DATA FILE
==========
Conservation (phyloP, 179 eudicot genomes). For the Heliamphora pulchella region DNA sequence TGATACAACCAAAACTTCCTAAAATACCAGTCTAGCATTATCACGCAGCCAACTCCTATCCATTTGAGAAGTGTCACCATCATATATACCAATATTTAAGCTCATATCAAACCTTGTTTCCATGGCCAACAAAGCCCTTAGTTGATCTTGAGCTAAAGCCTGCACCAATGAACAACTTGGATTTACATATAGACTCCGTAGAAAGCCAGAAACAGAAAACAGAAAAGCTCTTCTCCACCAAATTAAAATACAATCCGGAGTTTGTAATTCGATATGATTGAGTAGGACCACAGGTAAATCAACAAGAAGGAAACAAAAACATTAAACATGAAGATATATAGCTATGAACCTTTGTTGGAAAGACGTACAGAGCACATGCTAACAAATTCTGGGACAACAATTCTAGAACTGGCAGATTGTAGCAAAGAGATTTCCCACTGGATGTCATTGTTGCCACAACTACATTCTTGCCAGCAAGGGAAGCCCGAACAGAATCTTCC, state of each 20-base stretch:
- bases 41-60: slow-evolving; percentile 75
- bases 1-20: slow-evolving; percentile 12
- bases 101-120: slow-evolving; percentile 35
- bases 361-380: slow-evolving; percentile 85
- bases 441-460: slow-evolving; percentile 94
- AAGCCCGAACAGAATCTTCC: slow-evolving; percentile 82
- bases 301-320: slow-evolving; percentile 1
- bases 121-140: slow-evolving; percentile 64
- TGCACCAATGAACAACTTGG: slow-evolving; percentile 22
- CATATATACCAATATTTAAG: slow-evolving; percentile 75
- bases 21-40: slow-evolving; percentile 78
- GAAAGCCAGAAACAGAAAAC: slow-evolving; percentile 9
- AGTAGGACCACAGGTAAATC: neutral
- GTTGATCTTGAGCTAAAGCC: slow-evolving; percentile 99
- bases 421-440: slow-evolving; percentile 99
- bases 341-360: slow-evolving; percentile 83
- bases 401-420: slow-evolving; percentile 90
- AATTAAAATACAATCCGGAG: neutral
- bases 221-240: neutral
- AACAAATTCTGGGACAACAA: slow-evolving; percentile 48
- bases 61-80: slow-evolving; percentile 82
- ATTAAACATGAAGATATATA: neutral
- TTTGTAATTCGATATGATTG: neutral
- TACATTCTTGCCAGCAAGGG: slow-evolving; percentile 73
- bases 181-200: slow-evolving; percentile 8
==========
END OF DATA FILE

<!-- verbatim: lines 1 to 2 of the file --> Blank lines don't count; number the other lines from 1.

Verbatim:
Conservation (phyloP, 179 eudicot genomes). For the Heliamphora pulchella region DNA sequence TGATACAACCAAAACTTCCTAAAATACCAGTCTAGCATTATCACGCAGCCAACTCCTATCCATTTGAGAAGTGTCACCATCATATATACCAATATTTAAGCTCATATCAAACCTTGTTTCCATGGCCAACAAAGCCCTTAGTTGATCTTGAGCTAAAGCCTGCACCAATGAACAACTTGGATTTACATATAGACTCCGTAGAAAGCCAGAAACAGAAAACAGAAAAGCTCTTCTCCACCAAATTAAAATACAATCCGGAGTTTGTAATTCGATATGATTGAGTAGGACCACAGGTAAATCAACAAGAAGGAAACAAAAACATTAAACATGAAGATATATAGCTATGAACCTTTGTTGGAAAGACGTACAGAGCACATGCTAACAAATTCTGGGACAACAATTCTAGAACTGGCAGATTGTAGCAAAGAGATTTCCCACTGGATGTCATTGTTGCCACAACTACATTCTTGCCAGCAAGGGAAGCCCGAACAGAATCTTCC, state of each 20-base stretch:
- bases 41-60: slow-evolving; percentile 75